Let’s create a temporary table named ‘temp’ and populate it with some sample data.

CREATE TABLE temp (id INT, name varchar(20));

INSERT INTO temp values (1, ‘Mark’), (2, ‘Sarah’), (3, ‘Steven’);

Now, let’s transfer the temp table from the default schema to the sales schema:

ALTER SCHEMA sales TRANSFER securable [temp];

The temp table is now removed from the dbo schema and moved to the sales schema. Example: Creating a stored procedure

Creating a stored procedure in SQL server can be challenging, but it is possible to transfer it to a new schema.

Here is an example stored procedure that calculates the maximum age from a provided list of ages:

CREATE PROC sales.max_age @age1 INT, @age2 INT AS

SELECT MAX(age) FROM (VALUES (@age1), (@age2)) AS ages(age);

The stored procedure now belongs to the sales schema. When you create a new stored procedure, it shows the schema name and the stored procedure name.

Transferring a table to a new schema

To transfer tables from one schema to another, you can use the SQL server ALTER SCHEMA statement as follows:

ALTER SCHEMA production.transfer_sales_schema [Sales];

When you run this statement, the sales table is transferred from the default production schema to the transfer_sales_schema schema.

Manually modifying references

If you want to move an object to a new schema and at the same time maintain existing references, you must update the object references that point to the existing object in the dbo schema. For example, if a stored procedure references tables in a schema, you must modify the stored procedure to reference the tables in the new schema.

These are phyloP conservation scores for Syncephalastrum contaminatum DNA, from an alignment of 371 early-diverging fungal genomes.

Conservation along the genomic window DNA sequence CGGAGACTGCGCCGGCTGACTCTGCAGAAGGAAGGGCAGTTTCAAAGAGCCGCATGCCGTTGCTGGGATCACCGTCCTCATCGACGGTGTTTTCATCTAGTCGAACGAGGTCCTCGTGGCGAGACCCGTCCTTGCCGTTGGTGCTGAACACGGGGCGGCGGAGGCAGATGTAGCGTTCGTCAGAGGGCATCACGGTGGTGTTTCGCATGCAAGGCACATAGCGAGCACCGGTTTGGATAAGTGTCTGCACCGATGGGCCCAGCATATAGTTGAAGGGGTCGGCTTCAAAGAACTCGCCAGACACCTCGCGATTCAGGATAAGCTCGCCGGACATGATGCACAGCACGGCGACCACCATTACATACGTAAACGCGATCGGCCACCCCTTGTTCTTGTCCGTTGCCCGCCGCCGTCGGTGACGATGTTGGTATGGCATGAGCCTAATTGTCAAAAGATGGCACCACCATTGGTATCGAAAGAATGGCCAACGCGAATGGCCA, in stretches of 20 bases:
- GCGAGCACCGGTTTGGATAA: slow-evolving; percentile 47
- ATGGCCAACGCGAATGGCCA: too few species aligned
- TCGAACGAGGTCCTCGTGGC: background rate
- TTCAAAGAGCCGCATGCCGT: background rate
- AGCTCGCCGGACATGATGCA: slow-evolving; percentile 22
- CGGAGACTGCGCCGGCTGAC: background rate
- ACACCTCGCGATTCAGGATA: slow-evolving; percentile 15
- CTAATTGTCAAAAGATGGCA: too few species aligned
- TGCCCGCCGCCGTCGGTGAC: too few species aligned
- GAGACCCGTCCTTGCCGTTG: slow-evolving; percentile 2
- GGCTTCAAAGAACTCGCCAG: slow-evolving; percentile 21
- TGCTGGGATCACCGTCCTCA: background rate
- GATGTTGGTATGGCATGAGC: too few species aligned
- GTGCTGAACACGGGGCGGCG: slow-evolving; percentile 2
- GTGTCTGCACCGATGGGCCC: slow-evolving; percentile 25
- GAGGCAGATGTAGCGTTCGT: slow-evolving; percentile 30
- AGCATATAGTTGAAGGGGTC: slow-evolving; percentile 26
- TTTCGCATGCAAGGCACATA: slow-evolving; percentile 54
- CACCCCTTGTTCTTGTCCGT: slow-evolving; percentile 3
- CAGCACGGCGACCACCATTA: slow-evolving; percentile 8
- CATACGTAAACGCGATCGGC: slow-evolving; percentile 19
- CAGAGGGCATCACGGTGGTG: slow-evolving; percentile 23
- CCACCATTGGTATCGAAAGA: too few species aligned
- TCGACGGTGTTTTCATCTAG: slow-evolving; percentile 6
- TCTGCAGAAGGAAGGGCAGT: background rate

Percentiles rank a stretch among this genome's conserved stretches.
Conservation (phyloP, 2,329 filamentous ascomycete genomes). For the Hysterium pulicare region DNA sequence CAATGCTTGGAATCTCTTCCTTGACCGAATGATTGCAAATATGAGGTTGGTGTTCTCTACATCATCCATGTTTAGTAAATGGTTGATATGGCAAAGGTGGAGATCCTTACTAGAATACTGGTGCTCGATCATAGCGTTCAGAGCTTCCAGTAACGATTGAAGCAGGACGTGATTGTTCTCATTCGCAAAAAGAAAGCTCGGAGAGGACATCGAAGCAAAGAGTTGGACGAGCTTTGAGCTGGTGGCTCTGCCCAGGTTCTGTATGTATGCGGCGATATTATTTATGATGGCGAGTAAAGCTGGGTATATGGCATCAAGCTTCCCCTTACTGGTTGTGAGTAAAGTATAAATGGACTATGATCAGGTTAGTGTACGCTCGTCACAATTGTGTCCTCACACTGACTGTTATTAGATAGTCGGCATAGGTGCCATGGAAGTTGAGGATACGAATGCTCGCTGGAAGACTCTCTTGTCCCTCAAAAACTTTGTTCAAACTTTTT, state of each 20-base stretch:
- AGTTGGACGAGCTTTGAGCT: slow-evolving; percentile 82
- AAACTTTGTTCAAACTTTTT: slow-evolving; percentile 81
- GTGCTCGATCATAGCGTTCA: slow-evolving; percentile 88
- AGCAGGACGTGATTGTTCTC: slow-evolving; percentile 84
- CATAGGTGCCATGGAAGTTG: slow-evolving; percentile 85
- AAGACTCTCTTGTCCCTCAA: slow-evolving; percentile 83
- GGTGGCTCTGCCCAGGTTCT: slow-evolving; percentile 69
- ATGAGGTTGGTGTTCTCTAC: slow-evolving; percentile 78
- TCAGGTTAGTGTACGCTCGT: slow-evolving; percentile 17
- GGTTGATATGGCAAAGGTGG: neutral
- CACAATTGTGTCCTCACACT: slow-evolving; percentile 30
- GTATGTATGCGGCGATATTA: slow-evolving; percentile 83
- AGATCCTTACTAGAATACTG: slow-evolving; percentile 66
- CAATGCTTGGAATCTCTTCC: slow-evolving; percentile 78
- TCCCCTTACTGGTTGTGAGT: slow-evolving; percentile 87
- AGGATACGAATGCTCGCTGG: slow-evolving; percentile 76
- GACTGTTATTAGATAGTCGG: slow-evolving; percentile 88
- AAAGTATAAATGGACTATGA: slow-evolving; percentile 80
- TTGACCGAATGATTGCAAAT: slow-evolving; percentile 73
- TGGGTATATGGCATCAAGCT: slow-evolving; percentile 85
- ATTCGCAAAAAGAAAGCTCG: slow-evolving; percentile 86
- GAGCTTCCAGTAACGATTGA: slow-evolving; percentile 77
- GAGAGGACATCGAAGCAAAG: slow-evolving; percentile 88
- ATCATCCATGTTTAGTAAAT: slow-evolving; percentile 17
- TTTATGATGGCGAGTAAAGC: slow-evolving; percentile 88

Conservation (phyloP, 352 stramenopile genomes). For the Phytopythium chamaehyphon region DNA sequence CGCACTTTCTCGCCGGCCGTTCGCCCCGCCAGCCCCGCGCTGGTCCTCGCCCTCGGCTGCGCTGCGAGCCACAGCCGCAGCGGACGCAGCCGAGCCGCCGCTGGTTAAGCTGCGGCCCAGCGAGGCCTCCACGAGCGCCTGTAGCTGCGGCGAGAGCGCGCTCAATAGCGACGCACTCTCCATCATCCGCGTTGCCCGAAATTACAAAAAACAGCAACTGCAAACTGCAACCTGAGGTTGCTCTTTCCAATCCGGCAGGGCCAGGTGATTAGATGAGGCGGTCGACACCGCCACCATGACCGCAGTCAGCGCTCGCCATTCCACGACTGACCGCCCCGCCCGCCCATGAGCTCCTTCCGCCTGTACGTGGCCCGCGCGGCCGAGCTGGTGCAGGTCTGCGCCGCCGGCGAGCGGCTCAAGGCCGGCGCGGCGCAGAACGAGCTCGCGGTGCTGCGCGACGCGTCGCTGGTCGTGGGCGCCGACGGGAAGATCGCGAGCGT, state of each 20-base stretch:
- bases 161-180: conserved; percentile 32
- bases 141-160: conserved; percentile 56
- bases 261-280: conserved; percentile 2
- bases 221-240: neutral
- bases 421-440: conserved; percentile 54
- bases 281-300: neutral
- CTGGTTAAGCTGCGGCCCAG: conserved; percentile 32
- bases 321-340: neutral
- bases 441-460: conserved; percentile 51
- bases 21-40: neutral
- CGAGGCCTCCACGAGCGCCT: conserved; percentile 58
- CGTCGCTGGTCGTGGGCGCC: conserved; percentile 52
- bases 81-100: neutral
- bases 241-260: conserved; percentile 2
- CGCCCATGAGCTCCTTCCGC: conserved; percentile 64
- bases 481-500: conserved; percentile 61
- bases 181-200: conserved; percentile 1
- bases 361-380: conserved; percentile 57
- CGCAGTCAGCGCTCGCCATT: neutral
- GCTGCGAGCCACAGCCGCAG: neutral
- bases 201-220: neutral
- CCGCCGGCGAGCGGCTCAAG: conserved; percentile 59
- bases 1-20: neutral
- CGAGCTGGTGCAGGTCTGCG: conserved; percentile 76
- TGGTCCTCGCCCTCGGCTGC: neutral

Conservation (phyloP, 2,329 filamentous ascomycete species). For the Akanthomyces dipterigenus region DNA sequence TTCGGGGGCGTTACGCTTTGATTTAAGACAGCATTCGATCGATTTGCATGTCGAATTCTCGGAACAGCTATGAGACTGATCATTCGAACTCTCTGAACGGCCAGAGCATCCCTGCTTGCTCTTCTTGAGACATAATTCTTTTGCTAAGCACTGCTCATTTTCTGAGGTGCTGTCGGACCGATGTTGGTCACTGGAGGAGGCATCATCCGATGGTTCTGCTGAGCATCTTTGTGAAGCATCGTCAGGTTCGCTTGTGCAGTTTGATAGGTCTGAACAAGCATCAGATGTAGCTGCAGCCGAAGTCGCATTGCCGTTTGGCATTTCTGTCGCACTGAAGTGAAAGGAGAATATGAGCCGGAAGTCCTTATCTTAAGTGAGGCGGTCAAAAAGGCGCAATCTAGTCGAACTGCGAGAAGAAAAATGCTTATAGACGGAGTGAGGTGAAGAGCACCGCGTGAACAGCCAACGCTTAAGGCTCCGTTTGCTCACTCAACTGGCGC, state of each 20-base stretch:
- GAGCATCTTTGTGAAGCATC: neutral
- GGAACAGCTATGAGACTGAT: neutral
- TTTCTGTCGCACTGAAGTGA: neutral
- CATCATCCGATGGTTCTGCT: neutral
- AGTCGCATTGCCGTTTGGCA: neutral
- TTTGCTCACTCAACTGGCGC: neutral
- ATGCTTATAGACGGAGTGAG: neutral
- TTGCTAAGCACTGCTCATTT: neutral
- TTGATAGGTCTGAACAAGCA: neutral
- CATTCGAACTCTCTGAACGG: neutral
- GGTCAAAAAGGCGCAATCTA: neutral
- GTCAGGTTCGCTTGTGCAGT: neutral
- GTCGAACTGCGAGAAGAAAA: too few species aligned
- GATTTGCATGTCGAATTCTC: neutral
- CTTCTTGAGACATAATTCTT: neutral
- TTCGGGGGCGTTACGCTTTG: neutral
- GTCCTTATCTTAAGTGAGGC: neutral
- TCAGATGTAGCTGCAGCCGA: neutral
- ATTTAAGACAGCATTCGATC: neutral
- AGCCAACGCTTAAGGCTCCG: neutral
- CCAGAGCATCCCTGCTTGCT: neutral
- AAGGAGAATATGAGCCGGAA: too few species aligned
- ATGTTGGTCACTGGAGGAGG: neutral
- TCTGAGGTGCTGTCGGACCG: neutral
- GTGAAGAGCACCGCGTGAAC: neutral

Conclusion

In conclusion, the SQL Server ALTER SCHEMA statement is an extremely useful tool that enables you to modify the schema of an object easily. It is a fast and efficient way to transfer tables from one schema to another and to change security permissions that apply to specific databases.

However, the application of ALTER SCHEMA is limited to tables, views, and synonyms; the stored procedures’ schema cannot directly be changed. If you want to change the stored procedures’ schema, you will need to recreate it with the new schema explicitly.

Nevertheless, the ALTER SCHEMA statement is a valuable tool in managing SQL server objects and has a significant role in SQL server management. In summary, SQL Server ALTER SCHEMA statement is a powerful tool that allows you to modify the schema of database objects.

When using this statement, it’s essential to understand its syntax to ensure that it functions adequately. However, not all objects can be transferred via ALTER SCHEMA, and stored procedures cannot have their schema changed directly.

To transfer stored procedures, you must recreate them under the new schema explicitly. Nevertheless, the ALTER SCHEMA statement is a valuable tool in managing SQL server objects, and it plays a crucial role in SQL server management.

Understanding how to use ALTER SCHEMA correctly can help DBAs manage database objects effectively.